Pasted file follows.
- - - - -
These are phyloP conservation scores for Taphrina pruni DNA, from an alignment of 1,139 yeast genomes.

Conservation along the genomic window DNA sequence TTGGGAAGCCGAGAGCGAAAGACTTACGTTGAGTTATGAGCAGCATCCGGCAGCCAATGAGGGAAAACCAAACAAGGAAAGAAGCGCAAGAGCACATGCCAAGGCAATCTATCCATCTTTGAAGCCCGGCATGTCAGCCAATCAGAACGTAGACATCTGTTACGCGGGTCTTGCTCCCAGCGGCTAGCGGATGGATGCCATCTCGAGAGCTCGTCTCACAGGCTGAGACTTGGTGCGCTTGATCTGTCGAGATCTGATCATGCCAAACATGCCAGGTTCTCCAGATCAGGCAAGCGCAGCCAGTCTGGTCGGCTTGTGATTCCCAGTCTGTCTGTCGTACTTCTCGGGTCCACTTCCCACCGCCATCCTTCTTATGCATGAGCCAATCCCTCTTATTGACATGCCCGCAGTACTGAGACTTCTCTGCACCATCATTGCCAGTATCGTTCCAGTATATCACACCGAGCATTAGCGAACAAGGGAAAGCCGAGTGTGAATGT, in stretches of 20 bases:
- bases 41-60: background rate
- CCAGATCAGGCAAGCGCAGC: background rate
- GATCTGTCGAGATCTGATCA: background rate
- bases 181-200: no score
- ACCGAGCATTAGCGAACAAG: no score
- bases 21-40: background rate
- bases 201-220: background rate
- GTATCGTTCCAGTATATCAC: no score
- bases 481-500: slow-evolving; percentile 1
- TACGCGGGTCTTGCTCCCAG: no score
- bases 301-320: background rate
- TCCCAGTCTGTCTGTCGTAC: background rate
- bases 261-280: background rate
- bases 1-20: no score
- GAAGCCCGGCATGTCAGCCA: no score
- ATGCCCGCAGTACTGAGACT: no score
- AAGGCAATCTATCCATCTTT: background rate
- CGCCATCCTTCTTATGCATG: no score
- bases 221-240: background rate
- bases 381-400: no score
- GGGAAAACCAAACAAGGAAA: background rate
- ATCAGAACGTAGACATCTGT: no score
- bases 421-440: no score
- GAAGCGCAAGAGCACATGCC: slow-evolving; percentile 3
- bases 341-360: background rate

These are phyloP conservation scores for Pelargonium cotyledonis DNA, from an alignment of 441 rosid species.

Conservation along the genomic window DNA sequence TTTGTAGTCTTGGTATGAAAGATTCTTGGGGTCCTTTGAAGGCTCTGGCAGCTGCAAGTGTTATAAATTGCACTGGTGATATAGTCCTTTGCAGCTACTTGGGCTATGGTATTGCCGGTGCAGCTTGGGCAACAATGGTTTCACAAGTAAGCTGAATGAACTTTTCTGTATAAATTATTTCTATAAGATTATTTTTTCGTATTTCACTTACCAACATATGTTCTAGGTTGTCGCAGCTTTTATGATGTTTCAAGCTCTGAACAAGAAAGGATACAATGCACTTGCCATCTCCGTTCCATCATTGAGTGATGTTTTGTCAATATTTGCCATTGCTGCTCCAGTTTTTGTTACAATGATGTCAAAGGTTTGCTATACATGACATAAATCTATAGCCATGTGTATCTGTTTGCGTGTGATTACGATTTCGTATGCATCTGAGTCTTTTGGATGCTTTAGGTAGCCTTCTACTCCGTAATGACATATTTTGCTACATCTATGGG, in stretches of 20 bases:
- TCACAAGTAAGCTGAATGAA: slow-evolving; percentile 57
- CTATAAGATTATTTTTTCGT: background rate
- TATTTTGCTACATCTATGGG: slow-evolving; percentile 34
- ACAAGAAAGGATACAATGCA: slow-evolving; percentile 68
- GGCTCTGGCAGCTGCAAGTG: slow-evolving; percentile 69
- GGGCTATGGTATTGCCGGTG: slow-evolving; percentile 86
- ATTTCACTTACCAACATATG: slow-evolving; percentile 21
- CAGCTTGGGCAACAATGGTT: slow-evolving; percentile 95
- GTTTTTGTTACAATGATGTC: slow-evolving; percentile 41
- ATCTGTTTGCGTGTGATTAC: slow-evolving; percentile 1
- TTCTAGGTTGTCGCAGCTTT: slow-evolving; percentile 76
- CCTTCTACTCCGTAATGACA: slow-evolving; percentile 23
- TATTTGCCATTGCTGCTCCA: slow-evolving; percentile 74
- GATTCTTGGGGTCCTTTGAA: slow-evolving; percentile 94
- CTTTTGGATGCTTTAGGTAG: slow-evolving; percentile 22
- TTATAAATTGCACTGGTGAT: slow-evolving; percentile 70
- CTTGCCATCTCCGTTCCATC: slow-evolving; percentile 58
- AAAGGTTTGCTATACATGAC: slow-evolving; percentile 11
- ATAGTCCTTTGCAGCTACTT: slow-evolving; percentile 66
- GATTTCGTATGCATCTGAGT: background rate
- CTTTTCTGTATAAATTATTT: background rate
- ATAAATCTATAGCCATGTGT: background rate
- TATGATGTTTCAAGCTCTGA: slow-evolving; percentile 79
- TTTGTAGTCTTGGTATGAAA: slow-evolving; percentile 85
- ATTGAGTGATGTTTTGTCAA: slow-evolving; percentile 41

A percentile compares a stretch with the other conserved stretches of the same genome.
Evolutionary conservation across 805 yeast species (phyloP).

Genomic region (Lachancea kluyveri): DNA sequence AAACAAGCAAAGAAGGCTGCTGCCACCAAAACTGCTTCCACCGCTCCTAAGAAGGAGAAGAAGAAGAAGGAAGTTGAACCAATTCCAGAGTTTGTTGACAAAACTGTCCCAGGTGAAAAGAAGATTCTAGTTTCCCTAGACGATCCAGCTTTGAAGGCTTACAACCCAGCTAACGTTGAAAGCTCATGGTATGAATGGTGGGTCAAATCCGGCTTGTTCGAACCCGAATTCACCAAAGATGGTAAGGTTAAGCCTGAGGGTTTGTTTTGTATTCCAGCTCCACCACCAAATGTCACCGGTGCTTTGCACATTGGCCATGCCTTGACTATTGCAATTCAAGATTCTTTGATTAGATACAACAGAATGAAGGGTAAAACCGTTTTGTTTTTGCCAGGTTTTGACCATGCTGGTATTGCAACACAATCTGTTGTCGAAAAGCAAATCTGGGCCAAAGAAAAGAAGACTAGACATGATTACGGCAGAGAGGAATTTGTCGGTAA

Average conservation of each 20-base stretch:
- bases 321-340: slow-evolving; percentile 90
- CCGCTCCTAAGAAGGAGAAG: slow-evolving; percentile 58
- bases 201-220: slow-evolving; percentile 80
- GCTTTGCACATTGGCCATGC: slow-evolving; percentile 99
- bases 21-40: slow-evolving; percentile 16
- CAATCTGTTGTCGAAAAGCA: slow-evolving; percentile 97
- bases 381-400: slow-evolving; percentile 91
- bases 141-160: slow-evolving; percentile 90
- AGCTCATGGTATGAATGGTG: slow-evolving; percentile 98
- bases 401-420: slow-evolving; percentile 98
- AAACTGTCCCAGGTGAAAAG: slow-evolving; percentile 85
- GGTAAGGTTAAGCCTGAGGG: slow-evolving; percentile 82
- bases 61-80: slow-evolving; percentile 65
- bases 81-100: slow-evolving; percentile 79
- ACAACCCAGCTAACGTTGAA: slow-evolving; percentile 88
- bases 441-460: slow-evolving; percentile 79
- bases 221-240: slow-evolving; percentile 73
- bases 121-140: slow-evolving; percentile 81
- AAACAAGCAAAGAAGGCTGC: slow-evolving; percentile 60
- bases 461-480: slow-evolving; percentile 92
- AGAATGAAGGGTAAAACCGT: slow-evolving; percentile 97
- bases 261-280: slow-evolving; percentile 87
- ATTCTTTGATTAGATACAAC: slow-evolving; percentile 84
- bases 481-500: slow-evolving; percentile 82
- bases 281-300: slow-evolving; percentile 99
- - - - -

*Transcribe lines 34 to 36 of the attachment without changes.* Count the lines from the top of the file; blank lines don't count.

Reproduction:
- GGCTCTGGCAGCTGCAAGTG: slow-evolving; percentile 69
- GGGCTATGGTATTGCCGGTG: slow-evolving; percentile 86
- ATTTCACTTACCAACATATG: slow-evolving; percentile 21